Debut: February 2018



.: Ervin Torok's Panzer IV G tank - work in progress


# MT145-900



Modelling Time:

~ hrs

PE/Resin Detail:



"scratch-built Zimmerit"

Panzer IV

From Wikipedia, the free encyclopedia
Panzerkampfwagen IV
A Panzer IV Ausf G. in desert colours, bearing the palm tree insignia of the 15th Panzer Division of the Afrika Korps
Type Medium tank
Place of origin Nazi Germany
Service history
In service 1939–1945 (Nazi Germany)
1954[1]–1967 (Syria)
Used by Nazi Germany
Wars World War II1948 Arab–Israeli WarSix-Day War
Production history
Designer Krupp
Designed 1936
Manufacturer KruppVomagNibelungenwerk
Unit cost ≈103,462 Reichsmark[2]
Produced 1936–1945
No. built ≈8,553 of all variants[3]
Variants StuG IV, Jagdpanzer IV, Wirbelwind, Brummbär, Nashorn
Specifications (Pz IV Ausf H, 1943[5])
Weight 25.0 tonnes (27.6 short tons; 24.6 long tons)
Length 5.92 metres (19 ft 5 in)
7.02 metres (23 ft 0 in) gun forward
Width 2.88 m (9 ft 5 in)
Height 2.68 m (8 ft 10 in)
Crew 5 (commander, gunner, loader, driver, radio operator/bow machine-gunner)

Armor Hull front: 80 mm (3.1 in)
Hull side (upper and lower): 30 mm (1.2 in)
Hull rear (upper and lower): 20 mm (0.79 in)
Hull roof and floor: 10 mm (0.39 in)
Schürzen: 5 mm (0.20 in) to 8 mm (0.31 in)[4]
Turret front: 50 mm (2.0 in)
Turret side and rear: 30 mm (1.2 in)
Turret roof: 10 mm (0.39 in)
7.5 cm (2.95 in) KwK 40 L/48 main gun (87 rounds)
2 × 7.92 mm MG 34 machine guns (3,150 rounds)
Engine Maybach HL 120 TRM 12-cylinder gasoline engine
300 PS (296 hp, 220 kW)
Power/weight 12 PS (8.8 kW) / tonne
Transmission (Synchromesh ZF SSG 77) 6 forward and 1 reverse ratios
Suspension Leaf spring
Fuel capacity 470 l (120 US gal)
200 km (120 mi)
Speed 38 km/h (24 mph) to 42 km/h (26 mph) max speed, 25 km/h (16 mph) max sustained road speed 16 km/h (9.9 mph) off road

The Panzerkampfwagen IV (PzKpfw IV), commonly known as the Panzer IV, was a German medium tank developed in the late 1930s and used extensively during the Second World War. Its ordnance inventory designation was Sd.Kfz. 161.

The Panzer IV was the most widely manufactured German tank and the second-most widely manufactured German armored fighting vehicle of the Second World War, with some 8,500 built. The Panzer IV chassis was used as the base for many other fighting vehicles, including the Sturmgeschütz IV assault gun, Jagdpanzer IV tank destroyer, the Wirbelwind self-propelled anti-aircraft gun, and the Brummbär self-propelled gun.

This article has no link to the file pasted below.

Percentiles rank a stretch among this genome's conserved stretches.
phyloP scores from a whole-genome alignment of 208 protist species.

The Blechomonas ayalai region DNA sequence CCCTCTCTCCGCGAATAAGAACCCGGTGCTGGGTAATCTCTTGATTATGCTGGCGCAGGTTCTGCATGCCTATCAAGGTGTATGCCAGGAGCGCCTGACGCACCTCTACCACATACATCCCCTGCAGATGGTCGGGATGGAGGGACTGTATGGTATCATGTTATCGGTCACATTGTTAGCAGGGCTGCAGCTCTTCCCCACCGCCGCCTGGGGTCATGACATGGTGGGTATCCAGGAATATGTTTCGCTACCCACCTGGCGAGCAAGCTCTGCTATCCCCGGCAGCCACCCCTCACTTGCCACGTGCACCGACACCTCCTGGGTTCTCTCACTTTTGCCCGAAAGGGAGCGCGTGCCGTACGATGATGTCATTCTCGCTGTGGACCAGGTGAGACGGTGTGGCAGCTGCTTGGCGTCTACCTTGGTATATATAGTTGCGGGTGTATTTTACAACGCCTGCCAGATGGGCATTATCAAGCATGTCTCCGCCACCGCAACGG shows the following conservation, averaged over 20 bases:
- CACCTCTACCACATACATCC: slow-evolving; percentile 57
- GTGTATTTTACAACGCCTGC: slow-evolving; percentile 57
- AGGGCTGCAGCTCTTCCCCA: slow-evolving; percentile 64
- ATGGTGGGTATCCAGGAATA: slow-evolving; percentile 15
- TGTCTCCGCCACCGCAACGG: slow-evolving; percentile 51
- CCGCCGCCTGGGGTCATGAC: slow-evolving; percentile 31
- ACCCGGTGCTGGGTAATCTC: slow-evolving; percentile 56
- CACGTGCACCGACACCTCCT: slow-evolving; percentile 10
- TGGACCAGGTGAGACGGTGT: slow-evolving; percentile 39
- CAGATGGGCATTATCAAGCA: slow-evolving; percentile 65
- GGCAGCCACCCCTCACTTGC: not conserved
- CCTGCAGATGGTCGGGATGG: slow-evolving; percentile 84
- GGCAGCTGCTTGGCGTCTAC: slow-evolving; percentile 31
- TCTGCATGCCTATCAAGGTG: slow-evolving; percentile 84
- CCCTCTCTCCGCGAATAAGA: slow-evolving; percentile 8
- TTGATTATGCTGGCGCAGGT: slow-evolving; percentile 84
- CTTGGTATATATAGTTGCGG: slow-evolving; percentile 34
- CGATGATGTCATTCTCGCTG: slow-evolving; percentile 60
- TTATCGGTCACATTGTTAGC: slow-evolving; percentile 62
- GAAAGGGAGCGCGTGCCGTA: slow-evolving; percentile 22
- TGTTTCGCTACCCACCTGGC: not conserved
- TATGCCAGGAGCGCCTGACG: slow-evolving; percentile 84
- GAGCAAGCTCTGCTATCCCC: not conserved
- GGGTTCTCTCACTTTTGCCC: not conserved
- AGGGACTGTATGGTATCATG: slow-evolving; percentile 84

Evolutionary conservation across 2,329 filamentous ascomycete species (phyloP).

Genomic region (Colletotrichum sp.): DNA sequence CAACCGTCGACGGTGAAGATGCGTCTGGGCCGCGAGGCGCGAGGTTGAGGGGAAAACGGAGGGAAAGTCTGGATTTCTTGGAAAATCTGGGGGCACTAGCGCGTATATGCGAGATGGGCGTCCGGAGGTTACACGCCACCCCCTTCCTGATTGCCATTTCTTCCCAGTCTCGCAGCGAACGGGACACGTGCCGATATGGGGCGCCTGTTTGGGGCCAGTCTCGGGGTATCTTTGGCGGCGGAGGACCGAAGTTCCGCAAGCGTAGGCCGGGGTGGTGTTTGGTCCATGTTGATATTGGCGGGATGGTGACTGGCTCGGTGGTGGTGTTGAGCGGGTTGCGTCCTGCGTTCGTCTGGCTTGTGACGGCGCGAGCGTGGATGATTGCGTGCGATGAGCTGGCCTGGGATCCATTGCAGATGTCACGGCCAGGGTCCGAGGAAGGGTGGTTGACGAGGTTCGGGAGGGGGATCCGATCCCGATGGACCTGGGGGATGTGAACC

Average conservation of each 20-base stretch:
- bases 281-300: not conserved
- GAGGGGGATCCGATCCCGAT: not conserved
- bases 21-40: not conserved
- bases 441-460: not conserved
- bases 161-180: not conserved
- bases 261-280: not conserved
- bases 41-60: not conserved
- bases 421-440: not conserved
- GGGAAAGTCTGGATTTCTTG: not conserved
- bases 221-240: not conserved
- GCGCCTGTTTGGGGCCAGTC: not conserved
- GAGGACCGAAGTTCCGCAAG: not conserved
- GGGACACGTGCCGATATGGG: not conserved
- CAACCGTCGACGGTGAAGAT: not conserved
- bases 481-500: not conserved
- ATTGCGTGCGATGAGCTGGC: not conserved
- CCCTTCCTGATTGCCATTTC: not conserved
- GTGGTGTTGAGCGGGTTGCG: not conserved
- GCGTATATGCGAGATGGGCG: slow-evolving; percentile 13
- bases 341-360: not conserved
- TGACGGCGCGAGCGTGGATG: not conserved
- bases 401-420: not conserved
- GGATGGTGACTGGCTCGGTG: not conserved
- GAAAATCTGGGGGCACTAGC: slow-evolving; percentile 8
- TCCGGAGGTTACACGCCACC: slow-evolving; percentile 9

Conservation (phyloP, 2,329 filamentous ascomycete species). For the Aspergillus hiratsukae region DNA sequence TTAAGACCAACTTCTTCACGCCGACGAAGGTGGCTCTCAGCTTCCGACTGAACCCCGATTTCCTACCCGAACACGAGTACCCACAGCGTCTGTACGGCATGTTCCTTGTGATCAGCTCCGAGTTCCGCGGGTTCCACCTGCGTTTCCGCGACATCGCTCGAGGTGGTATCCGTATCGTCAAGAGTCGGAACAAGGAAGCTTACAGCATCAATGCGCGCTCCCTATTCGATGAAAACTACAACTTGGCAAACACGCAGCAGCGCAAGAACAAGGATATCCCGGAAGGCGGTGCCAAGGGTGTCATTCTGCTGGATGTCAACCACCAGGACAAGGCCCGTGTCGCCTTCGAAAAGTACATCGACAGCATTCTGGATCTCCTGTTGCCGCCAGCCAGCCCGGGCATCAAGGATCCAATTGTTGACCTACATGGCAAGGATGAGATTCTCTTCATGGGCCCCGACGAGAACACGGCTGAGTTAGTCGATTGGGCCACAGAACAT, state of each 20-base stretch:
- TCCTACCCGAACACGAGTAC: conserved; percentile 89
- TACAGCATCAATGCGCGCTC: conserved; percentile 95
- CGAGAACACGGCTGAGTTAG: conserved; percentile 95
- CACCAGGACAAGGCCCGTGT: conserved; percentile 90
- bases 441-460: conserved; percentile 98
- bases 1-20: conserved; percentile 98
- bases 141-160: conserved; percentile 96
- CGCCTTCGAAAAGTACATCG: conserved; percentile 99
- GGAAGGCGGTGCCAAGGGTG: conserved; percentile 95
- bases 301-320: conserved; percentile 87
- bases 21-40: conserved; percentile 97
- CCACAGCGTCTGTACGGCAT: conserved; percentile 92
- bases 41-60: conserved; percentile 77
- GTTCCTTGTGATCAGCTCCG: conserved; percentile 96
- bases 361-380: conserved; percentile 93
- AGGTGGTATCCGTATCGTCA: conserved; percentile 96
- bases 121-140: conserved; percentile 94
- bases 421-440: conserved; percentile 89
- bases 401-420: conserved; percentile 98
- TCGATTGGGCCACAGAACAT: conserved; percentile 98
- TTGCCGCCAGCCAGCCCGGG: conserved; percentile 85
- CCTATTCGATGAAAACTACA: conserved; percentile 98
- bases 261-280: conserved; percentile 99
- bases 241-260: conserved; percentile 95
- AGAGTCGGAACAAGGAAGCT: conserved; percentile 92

The Panzer IV saw service in all combat theaters involving Germany and was the only German tank to remain in continuous production throughout the war. It received various upgrades and design modifications, intended to counter new threats, extending its service life. Generally, these involved increasing the Panzer IV's armor protection or upgrading its weapons, although during the last months of the war, with Germany's pressing need for rapid replacement of losses, design changes also included simplifications to speed up the manufacturing process.

The Panzer IV was partially succeeded by the Panther medium tank, which was introduced to counter the Soviet T-34, although the Panzer IV continued as a significant component of German armoured formations to the end of the war. The Panzer IV was the most widely exported tank in German service, with around 300 sold to Finland, Romania, Spain and Bulgaria. After the war, Syria procured Panzer IVs from France and Czechoslovakia, which saw combat in the 1967 Six-Day War. 8,553 Panzer IVs of all versions were built during World War II, with only the StuG III assault-gun/tank destroyer's 10,086 vehicle production run exceeding the Panzer IV's total among Axis armored forces.

Development history


The Panzer IV was the brainchild of the German general and innovative armored warfare theorist Heinz Guderian.[6] In concept, it was intended to be a support tank for use against enemy anti-tank guns and fortifications.[7] Ideally, each tank battalion in a panzer division was to have three medium companies of Panzer IIIs and one heavy company of Panzer IVs.[8] On 11 January 1934, the German army wrote the specifications for a "medium tractor", and issued them to a number of defense companies. To support the Panzer III, which would be armed with a 37-millimetre (1.46 in) anti-tank gun, the new vehicle would have a short-barreled, howitzer-like 75-millimetre (2.95 in) as its main gun, and was allotted a weight limit of 24 tonnes (26.46 short tons). Development was carried out under the name Begleitwagen ("accompanying vehicle"),[9] or BW, to disguise its actual purpose, given that Germany was still theoretically bound by the Treaty of Versailles ban on tanks.[10] MANKrupp, and Rheinmetall-Borsig each developed prototypes,[8] with Krupp's being selected for further development.[11]

The chassis had originally been designed with a six-wheeled Schachtellaufwerk interleaved-roadwheel suspension (as German half-tracks had already adopted), but the German Army amended this to a torsion barsystem. Permitting greater vertical deflection of the roadwheels, this was intended to improve performance and crew comfort both on- and off-road.[11][12] However, due to the urgent requirement for the new tank, neither proposal was adopted, and Krupp instead equipped it with a simple leaf spring double-bogie suspension, with eight rubber-rimmed roadwheels per side.

The prototype required a crew of five men; the hull contained the engine bay to the rear, with the driver and radio operator, who doubled as the hull machine gunner, seated at the front-left and front-right, respectively. In the turret, the tank commander sat beneath his roof hatch, while the gunner was situated to the left of the gun breech and the loader to the right. The turret was offset 66.5 mm (2.62 in) to the left of the chassis center line, while the engine was moved 152.4 mm (6.00 in) to the right. This allowed the torque shaft to clear the rotary base junction, which provided electrical power to turn the turret, while connecting to the transmission box mounted in the hull between the driver and radio operator. Due to the asymmetric layout, the right side of the tank contained the bulk of its stowage volume, which was taken up by ready-use ammunition lockers.[11]